DIY: Raised Panel Wall


Raised wall panels in a grid pattern give a classic "library" look to any living room or study, whether it's a wainscoting design on the bottom half of the wall or it goes all the way to the ceiling. Either way, it's something you can create yourself, with a little planning. Buy enough flat 1/4-inch two-by-two-foot wall panels to cover your wall, along with lower and upper trim, flat trim, and raised square centerpieces for the panels of whatever design you want (but smaller than two-by-two). Stain and gloss the pieces before assembling them on the wall.

Prepare the Wall

  • Your wall needs to be clean, free of loose or crumbling plaster and flat to affix any kind of wall paneling or trim. If there are areas of raised plaster or cracks, scrape them out, replaster and sand to get a smooth surface. Once you're satisfied with the condition of the wall, use an electronic studfinder to locate the positions of all the studs on the wall, marking them with a pencil for as high as the paneling will extend. Then use a level to draw a grid of two-foot squares across the area.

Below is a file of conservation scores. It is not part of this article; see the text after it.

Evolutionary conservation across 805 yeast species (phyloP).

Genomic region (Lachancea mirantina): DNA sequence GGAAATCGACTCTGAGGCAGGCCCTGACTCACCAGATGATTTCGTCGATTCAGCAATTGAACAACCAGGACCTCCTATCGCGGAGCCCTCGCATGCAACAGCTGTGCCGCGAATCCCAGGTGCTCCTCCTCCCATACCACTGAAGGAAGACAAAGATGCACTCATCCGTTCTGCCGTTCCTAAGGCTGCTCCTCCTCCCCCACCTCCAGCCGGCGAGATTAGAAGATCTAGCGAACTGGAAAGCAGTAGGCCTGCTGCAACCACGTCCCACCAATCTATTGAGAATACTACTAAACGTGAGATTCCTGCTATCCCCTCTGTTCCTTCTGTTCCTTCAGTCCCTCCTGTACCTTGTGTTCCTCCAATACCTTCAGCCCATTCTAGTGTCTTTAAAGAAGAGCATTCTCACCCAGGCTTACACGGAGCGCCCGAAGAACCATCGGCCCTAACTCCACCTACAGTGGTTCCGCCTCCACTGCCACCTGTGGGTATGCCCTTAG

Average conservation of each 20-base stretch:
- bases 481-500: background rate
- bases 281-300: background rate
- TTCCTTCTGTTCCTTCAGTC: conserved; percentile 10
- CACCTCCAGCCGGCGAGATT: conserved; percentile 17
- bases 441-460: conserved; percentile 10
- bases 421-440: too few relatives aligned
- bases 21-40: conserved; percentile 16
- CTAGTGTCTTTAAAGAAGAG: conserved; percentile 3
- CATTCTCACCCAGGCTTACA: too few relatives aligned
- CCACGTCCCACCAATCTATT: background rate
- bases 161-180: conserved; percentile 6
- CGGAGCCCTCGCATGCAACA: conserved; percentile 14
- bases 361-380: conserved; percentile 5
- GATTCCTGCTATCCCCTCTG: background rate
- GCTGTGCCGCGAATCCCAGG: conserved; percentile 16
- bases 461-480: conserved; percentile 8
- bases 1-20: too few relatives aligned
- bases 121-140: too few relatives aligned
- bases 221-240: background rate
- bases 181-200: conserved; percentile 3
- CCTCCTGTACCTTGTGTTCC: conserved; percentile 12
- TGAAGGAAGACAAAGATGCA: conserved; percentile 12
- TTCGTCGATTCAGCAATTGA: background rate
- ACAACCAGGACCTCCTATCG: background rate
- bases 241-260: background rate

Lay the Base Panel

  • Attach your two-foot flat wood panels to the wall with trim nails and carpenter's glue along the grid that you drew. You don't have to penetrate a wall stud with every nail, but every panel should have at least a few nails through a stud. (Since studs are situated every 16 inches, there will be at least one behind every panel.) For nails that aren't going into stud, hit them at an angle to make sure they hold. Sink all your nail heads with a countersink. Create your entire grid with the flat panels, then let the glue set overnight.

Trim the Wood

  • Once the base panels are dry, affix your trim to it with glue and nails. The design is up to you, but you will need base trim along the bottom and upper trim along the top (chair rail if it's a wainscoting design that comes partway up the wall; crown molding if it goes to the ceiling). You will also need to lay flat trim over the seams of your base panels, overlapping the grid pattern of lines with trim. Once you have all your squares outlined on the wall, attach your decorative raised panels, setting one in the center of each square. Once it's all up, coat the whole wall in a final layer of polyurethane.

Related Searches


Promoted By Zergnet


You May Also Like

Related Searches

Check It Out

22 DIY Ways to Update Your Home on a Small Budget

Is DIY in your DNA? Become part of our maker community.
Submit Your Work!